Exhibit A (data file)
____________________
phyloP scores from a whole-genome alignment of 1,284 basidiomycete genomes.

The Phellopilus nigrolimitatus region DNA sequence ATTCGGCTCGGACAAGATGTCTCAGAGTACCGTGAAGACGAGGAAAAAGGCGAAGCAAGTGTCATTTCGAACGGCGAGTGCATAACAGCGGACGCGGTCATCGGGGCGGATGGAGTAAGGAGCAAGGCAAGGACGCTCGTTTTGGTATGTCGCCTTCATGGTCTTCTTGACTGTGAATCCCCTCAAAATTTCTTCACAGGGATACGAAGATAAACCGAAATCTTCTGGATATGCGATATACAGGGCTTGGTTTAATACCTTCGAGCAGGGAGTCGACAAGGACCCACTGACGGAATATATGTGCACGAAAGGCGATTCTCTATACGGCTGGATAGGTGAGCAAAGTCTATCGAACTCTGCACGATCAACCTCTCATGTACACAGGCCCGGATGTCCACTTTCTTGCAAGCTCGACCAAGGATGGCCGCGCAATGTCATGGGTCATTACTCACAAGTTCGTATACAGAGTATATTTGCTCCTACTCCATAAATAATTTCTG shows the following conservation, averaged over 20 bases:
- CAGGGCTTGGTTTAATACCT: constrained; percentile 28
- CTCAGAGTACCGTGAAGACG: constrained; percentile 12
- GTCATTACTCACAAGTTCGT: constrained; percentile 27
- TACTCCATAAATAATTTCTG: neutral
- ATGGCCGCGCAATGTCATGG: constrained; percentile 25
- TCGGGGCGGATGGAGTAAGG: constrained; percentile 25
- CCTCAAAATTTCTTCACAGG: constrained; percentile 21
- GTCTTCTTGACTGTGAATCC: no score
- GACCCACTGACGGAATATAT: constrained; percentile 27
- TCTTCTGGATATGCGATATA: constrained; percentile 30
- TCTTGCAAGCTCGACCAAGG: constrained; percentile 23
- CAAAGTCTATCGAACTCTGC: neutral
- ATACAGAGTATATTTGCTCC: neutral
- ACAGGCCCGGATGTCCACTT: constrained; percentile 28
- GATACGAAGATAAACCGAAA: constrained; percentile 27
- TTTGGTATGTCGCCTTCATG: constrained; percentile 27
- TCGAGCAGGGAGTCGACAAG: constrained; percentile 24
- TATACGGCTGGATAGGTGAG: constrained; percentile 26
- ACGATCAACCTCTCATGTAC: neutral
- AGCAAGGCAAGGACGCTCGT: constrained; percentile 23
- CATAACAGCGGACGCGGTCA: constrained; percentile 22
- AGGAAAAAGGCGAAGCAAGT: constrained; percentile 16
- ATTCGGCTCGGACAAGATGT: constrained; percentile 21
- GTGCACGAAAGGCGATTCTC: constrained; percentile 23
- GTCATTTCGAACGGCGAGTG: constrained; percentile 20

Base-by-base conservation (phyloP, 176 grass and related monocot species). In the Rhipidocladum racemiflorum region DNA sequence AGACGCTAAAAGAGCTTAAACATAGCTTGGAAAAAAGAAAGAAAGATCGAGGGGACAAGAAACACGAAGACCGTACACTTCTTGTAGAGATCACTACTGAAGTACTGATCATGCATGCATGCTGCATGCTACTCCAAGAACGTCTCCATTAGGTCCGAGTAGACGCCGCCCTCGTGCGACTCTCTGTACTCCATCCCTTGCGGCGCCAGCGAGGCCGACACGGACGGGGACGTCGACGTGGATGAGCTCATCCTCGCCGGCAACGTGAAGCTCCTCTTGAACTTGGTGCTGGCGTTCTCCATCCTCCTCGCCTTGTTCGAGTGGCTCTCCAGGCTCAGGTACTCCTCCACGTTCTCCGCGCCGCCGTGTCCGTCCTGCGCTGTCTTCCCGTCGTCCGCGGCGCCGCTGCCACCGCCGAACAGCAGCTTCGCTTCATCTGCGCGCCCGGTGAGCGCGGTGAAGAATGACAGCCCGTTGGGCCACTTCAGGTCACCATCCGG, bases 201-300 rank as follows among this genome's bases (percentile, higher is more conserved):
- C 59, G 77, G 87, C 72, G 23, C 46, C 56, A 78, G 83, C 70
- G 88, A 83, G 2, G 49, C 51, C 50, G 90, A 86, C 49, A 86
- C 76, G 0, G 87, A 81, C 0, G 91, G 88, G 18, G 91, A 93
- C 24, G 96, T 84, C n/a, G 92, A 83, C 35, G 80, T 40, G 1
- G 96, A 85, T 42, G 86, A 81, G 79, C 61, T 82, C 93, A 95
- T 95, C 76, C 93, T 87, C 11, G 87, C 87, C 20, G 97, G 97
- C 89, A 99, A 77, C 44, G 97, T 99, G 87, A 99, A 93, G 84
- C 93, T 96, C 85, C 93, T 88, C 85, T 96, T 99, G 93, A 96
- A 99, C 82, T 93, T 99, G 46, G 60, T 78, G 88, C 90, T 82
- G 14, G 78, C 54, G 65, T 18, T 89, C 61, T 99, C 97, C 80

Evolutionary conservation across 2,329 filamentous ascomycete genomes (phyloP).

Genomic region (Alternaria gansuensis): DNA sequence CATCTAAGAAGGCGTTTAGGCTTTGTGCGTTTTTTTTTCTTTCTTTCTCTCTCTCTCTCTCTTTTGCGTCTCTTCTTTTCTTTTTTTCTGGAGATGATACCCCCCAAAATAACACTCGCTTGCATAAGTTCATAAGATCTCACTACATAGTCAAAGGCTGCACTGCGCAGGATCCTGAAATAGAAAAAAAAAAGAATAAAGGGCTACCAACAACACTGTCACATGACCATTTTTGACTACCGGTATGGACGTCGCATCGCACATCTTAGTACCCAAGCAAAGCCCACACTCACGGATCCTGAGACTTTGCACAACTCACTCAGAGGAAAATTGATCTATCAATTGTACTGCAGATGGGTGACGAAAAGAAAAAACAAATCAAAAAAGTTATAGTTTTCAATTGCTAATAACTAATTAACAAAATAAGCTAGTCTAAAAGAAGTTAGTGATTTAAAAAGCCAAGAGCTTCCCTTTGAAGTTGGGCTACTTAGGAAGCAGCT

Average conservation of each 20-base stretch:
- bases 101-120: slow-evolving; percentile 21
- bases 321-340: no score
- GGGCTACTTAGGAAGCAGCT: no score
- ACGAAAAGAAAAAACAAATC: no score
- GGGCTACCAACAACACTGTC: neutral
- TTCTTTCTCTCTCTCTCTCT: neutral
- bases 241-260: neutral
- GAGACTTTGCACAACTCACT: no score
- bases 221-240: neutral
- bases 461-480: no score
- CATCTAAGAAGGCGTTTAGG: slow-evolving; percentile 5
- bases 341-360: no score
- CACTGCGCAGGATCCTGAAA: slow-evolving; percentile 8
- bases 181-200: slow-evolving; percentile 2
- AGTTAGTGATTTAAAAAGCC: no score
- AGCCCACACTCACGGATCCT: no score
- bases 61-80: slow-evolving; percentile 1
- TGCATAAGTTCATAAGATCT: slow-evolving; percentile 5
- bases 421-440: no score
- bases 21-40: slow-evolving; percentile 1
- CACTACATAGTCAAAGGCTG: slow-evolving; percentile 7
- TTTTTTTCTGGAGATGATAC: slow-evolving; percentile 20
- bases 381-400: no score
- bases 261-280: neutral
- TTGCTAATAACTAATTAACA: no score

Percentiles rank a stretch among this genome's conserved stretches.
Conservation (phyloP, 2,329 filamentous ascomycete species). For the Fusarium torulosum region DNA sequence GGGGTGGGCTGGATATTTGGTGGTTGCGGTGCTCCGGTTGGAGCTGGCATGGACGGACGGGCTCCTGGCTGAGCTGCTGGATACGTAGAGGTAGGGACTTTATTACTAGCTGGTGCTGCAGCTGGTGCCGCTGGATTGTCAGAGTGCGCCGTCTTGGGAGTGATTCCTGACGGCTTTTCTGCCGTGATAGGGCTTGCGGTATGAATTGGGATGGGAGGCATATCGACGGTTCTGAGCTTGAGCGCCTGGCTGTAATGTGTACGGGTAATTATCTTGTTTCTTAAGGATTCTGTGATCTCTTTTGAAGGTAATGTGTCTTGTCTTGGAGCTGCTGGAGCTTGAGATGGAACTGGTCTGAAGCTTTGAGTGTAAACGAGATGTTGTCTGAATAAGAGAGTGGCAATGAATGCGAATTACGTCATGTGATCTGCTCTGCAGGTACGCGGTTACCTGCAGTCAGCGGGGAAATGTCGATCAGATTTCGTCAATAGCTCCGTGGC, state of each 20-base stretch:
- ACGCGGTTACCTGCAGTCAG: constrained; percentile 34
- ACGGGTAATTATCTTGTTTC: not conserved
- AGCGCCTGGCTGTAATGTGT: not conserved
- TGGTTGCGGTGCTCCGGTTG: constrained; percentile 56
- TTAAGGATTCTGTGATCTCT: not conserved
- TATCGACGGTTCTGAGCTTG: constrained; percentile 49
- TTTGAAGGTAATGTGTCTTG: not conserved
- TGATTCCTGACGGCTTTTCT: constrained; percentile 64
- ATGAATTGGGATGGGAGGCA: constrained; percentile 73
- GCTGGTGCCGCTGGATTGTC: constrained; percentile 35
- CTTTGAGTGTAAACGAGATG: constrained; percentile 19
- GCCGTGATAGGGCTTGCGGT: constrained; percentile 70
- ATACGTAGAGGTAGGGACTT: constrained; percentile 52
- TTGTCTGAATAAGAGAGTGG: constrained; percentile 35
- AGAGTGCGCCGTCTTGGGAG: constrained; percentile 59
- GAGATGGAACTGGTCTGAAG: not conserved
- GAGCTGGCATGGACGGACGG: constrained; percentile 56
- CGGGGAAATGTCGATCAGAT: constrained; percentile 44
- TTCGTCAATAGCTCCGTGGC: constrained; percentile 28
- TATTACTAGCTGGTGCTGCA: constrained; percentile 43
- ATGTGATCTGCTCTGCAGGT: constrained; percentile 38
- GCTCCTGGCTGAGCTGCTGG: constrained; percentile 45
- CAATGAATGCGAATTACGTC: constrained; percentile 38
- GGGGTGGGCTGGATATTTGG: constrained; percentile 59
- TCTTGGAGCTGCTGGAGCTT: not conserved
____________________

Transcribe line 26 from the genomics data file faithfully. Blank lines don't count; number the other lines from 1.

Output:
- GTGCACGAAAGGCGATTCTC: constrained; percentile 23